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Most domain driven design examples are for explicit domains - Accounting interface, Airline booking systems, and such.

Sometimes, your domain is much more abstract than that.

In my case, the application is built around a specific domain, but a very important aspect of the application is the ability to pivot to other, very similar, verticals.

The question is, how would you model such an application? Each vertical has its own ubiquitous language and the domain models may have different names but the domain logic is basically the same.

What I am currently trying to do, which I am not sure if it is correct - is decouple the project models from a specific domain, and think of them abstractly. So, instead of airline booking system - it becomes a more abstract ticket booking system.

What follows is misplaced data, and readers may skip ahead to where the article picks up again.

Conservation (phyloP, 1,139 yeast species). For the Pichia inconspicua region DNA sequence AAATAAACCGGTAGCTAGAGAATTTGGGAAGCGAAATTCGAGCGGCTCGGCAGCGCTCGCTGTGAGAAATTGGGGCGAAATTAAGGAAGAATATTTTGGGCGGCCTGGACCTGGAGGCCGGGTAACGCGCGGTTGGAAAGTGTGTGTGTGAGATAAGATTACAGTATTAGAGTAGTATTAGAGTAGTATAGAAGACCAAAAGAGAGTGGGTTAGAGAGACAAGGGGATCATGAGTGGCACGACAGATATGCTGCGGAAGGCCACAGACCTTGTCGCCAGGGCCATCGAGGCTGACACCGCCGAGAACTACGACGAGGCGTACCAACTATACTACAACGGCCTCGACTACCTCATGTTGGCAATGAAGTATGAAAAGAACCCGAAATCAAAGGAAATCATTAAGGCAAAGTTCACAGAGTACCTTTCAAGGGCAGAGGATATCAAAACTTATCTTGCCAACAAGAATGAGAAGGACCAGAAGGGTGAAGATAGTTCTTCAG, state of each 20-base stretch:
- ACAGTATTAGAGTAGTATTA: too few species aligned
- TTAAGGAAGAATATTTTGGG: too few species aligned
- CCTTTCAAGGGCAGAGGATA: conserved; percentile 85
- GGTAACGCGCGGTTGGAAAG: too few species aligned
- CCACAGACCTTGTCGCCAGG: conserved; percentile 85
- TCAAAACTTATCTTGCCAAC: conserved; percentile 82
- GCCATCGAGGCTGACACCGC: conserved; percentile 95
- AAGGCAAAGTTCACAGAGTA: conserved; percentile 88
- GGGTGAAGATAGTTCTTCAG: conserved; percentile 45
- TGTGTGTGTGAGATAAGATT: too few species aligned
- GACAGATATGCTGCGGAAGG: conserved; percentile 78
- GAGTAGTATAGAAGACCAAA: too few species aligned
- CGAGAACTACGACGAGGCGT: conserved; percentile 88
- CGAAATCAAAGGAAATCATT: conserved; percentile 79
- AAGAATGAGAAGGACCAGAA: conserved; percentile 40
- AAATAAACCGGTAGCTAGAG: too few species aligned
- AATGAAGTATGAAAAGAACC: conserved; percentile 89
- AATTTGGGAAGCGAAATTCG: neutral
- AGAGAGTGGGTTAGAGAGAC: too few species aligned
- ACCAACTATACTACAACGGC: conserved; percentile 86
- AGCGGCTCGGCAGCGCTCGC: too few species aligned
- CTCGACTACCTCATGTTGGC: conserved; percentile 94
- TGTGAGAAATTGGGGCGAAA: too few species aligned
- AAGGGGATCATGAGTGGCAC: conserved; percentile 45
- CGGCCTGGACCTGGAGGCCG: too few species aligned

The drawbacks of this method are obvious, it abstracts us from the domain, and breaks a lot of the idea behind ubiquitous language.

The other option I can think of is to tie the model to our current specific domain - but this has the issue of tying us to our current specific domain, and it makes pivoting to other domains a lot more difficult.

Anyone tried pivoting from a specific domain model? Is it as hard as I can imagine?

  • ...googles 'pivot to verticals'... – Ewan Aug 13 '17 at 13:37
  • @Ewan think Excel pivot tables – candied_orange Aug 13 '17 at 13:38
  • really? I assumed it meant 'covering a number of possible business models' or something. dont see why pivot tables would affect the domain objects – Ewan Aug 13 '17 at 13:40
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    If you still want to map it directly to DDD, put your generalized ticketing system in a different domain. – Robert Harvey Aug 13 '17 at 13:47